At Leap Motion, we often create tools for our own internal development, and today we’re really glad to share a new tool with you. We’re releasing Autowiring – our inversion-of-control framework for C++11 – to the community under an Apache 2.0 license.

Autowiring has been a year and a half in the making, and we’re excited to release it to the community as a general-purpose resource. It addresses the problem of object, thread, and application lifetime management; makes it easier for you to configure and compose components; and frees you from the burdensome restriction of always locating your algorithms close to your data. The whole project is well-commented and available on GitHub, and as the project sees more use, documented on the GitHub wiki.

What is Autowiring?

Autowiring is a C++ inversion-of-control framework that provides a declarative way to manage state and resources through dependency injection. Simply declare what you need and Autowiring will manage creation and connectivity. It’s the first library of its kind built expressly on C++11 feature sets and can be used with any C++11 project.

We created Autowiring to solve plumbing problems with our code. Instead of maintaining complex and artificial hierarchies of objects directly from a universal root object, you specify the dependencies your component has, and they are automatically connected. For dynamic data, you specify the types of your inputs and outputs, and the AutoFilter network will connect your components together for you. Dependency injection is used to supply dependencies declared by components, rather than having components attempt to find those dependencies on their own (also known as the Hollywood principle – “don’t call us, we’ll call you”).

Better lifecycle management

We’ve used Autowiring to help us create components that need to interact with other parts of our core tracking software. Sometimes the components in the source code are close to the data that they need – making it easy for them to work – and sometimes the data is very far away.

For instance, the hardware image that comes off our sensors is briefly available when it streams off the device. Afterwards, image processing and tracking algorithms are applied. But if a component at the end of the process needs to use some of the data that’s available in the beginning, we run into serious problems.

Under a traditional control framework, this would involve plumbing the data through every single module between the source and destination. This is unsustainable, since pieces of code that were formerly well-defined and modularized need to start worrying about things completely unrelated to their actual purpose. This increases the overall complexity of the code and makes it harder to maintain over time.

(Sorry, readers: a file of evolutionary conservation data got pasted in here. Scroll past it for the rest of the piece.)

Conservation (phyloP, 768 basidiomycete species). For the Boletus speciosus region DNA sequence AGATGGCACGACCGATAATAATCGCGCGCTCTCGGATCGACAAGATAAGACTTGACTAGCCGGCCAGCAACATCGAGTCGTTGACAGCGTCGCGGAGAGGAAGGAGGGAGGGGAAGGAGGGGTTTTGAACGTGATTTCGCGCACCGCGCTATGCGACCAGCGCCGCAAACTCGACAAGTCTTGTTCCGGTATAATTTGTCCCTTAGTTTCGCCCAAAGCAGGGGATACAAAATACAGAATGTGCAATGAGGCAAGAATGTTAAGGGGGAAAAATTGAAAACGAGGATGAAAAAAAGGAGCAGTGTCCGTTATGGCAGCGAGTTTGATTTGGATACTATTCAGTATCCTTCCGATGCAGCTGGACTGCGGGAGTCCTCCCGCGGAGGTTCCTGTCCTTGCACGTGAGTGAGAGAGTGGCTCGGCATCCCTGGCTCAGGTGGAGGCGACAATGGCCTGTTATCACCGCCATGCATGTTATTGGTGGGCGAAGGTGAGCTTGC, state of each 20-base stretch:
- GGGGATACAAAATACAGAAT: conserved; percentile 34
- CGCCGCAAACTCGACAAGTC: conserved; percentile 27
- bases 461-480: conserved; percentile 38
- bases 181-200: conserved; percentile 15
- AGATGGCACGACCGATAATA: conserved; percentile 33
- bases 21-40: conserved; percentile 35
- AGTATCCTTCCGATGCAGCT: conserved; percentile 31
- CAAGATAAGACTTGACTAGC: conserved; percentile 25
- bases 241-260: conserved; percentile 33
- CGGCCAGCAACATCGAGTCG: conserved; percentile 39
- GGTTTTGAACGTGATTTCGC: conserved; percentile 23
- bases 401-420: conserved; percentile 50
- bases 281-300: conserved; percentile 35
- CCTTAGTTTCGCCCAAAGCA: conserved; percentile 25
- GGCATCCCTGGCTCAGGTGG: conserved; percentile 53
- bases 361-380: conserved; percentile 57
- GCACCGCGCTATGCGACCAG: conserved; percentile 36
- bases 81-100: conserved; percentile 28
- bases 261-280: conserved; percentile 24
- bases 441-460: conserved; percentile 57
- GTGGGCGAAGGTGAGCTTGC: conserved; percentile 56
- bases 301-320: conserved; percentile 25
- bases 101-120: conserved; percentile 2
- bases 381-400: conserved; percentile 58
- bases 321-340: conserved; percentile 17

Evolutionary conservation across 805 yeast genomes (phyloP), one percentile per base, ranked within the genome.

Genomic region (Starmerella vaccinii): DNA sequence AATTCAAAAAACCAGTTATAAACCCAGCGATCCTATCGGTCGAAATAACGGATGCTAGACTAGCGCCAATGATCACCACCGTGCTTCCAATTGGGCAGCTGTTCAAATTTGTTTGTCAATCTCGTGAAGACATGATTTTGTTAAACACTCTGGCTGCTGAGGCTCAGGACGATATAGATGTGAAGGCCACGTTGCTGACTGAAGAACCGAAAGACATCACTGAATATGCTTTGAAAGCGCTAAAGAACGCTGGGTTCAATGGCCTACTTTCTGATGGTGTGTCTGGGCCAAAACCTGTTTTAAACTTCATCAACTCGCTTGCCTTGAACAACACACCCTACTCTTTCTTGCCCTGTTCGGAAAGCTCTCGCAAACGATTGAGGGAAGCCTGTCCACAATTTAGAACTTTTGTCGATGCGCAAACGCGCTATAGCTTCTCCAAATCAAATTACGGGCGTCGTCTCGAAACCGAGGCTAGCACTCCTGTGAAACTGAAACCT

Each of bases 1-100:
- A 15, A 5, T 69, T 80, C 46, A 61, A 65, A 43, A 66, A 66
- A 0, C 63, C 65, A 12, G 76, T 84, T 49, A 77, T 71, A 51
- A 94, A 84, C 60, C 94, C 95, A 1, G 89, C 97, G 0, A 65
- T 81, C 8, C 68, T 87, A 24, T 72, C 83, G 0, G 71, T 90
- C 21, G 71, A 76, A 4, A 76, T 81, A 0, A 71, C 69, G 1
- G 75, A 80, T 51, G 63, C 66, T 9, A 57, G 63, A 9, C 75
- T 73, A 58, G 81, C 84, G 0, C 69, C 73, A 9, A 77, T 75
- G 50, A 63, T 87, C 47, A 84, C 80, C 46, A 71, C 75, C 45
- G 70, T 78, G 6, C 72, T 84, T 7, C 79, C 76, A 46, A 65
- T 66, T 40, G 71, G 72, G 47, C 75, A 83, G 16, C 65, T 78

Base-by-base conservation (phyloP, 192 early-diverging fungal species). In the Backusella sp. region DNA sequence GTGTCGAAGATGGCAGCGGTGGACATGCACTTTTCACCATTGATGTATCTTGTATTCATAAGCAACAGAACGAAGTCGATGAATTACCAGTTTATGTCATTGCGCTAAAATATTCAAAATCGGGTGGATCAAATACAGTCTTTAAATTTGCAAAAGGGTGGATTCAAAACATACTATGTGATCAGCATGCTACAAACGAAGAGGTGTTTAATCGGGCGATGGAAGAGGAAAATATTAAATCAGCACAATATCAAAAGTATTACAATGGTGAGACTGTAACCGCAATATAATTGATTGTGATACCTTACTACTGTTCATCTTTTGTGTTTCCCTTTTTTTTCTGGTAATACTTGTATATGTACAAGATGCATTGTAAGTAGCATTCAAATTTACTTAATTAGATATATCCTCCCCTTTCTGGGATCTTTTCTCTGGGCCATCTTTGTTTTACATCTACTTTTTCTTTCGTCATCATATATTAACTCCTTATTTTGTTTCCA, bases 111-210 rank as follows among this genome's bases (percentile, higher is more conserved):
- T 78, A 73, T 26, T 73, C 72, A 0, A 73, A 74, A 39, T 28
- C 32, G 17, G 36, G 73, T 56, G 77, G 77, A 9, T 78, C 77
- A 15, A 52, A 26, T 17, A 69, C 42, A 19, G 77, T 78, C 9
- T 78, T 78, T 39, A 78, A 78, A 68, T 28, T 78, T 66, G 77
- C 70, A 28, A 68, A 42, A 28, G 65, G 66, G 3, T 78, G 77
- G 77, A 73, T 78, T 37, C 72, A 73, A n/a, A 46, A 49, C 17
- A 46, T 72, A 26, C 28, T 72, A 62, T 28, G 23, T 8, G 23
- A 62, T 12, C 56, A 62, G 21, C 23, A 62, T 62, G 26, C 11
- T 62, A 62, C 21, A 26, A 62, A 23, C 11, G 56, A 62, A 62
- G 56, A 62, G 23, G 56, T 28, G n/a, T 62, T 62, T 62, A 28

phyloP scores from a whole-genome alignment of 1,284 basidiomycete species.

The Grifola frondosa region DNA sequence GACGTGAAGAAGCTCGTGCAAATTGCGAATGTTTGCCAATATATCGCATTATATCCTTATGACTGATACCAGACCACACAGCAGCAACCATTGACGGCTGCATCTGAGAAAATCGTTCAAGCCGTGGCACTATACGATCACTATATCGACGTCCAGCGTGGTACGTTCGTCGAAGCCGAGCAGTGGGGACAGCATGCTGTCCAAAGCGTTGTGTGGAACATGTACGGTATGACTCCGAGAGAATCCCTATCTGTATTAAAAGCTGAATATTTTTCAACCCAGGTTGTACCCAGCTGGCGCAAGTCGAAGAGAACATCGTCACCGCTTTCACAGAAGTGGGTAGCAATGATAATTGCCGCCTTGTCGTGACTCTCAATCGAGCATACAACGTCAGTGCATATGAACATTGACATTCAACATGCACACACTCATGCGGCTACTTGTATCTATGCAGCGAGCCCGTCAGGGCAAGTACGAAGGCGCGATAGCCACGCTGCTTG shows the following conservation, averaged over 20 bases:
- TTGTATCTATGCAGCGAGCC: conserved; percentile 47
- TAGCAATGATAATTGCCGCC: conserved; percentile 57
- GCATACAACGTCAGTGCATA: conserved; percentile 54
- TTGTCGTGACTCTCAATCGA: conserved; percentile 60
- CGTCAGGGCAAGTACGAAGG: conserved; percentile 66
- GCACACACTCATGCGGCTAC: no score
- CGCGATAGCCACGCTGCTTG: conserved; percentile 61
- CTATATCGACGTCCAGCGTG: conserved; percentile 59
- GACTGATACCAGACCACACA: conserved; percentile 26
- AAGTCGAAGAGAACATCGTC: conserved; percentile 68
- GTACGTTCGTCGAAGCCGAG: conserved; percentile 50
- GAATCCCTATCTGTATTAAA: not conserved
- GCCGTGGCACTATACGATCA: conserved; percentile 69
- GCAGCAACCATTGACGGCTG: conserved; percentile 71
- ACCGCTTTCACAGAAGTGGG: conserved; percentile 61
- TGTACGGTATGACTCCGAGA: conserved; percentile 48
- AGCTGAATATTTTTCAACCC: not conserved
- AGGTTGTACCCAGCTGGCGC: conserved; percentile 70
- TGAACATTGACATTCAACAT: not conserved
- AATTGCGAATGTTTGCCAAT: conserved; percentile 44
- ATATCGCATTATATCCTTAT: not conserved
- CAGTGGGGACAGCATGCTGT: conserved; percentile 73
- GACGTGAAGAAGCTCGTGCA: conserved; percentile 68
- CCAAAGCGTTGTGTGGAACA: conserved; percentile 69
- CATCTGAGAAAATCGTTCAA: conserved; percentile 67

DRY + cleaner codebase geography

Don’t Repeat Yourself. It’s one of the most important laws of software engineering, but the problem of distance often forces engineers to violate it for the sake of performance. In new projects, engineers can place algorithms quite close to the data they operate on. Over time, however, layers are added. Codebases become more sophisticated. Services offered by lower-level systems are less and less available to entities further up in the hierarchy. At some point, something only available at a very low layer will be needed by an algorithm higher up in the stack.

A developer doesn’t have many choices at this point. If it’s an algorithm they need, the developer might copy-and-paste. In cases where it’s data, they might invert an abstraction. If neither option is available, extensive plumbing might be required, which violates the separation of concerns.

So, rather than putting algorithms together just because they happen to operate on the same data, we make it very easy for any algorithm to get the data or other dependencies it wants. This frees us to put algorithms closest to other, similar algorithms. When similar code is put together, it makes it much easier to reason about the system it describes. Better for your sanity, too.

Building concurrent systems

In addition to object lifetime management, Autowiring also supports thread lifetime management, a declarative concurrency model, and a built-in web-based profiling tool. You can build concurrent systems and also profile them in the same package. Autowiring allows threads to be attached to Autowiring contexts and managed in the same way as other objects. Users of the more popular Spring and Guice IoC frameworks will be familiar with the idea of injecting objects into a user’s session; Autowiring extends this concept to allow you to inject entire threads.

Of course, we all know that computer cores aren’t getting any faster and parallel processing is becoming increasingly necessary. People who are writing in C++ are often acutely aware of this limitation. By allowing threads to be attached directly to an Autowiring context, Autowiring makes it easier to build systems that require concurrent message passing – so you can split two components into two different thread domains just by implementing an interface, or inheriting one of Autowiring’s purpose-built mix-in types.

What do you think?

Getting a project ready for open source takes time and resources, but we believe that Autowiring will be a valuable resource management tool for any C++ project. The whole project is available on GitHub, with a readme for bleeding-edge DIYers as well as installation packages on our releases page. Once you have it installed, you can use it in your favorite C++ build environment. To bring it into your project, simply include Autowiring/Autowiring.h, and you can start using the calls right away.

We’d love to get your feedback on this release! Let us know what you think and feel free to make your own branches and pull requests.

Jason is a software engineer at Leap Motion.